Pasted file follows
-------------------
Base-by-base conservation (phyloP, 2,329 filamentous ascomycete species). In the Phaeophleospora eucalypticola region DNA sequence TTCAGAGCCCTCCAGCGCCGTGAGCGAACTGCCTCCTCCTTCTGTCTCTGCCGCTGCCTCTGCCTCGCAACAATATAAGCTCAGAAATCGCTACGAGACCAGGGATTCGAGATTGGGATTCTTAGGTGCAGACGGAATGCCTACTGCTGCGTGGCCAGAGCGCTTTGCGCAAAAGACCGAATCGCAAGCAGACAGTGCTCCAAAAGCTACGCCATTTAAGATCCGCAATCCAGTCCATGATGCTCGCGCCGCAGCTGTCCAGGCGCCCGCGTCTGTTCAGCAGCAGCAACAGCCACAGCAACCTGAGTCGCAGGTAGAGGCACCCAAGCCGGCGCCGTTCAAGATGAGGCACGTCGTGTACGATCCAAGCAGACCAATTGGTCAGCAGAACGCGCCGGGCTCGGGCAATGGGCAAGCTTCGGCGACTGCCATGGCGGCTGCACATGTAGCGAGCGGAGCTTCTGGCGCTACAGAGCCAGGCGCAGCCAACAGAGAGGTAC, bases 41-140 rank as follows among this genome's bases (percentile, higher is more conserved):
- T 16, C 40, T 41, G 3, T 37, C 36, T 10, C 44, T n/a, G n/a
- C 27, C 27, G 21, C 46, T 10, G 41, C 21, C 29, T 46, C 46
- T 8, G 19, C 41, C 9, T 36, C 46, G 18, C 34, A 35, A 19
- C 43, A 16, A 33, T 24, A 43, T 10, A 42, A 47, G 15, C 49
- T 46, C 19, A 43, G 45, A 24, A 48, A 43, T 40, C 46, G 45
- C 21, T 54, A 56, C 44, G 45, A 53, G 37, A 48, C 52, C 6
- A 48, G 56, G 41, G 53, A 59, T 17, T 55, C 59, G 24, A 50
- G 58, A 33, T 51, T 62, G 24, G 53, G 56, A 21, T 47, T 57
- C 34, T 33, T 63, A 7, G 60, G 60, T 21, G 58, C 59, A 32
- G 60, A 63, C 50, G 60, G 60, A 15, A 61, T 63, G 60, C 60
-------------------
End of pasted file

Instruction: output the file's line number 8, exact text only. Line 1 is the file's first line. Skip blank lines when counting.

- A 48, G 56, G 41, G 53, A 59, T 17, T 55, C 59, G 24, A 50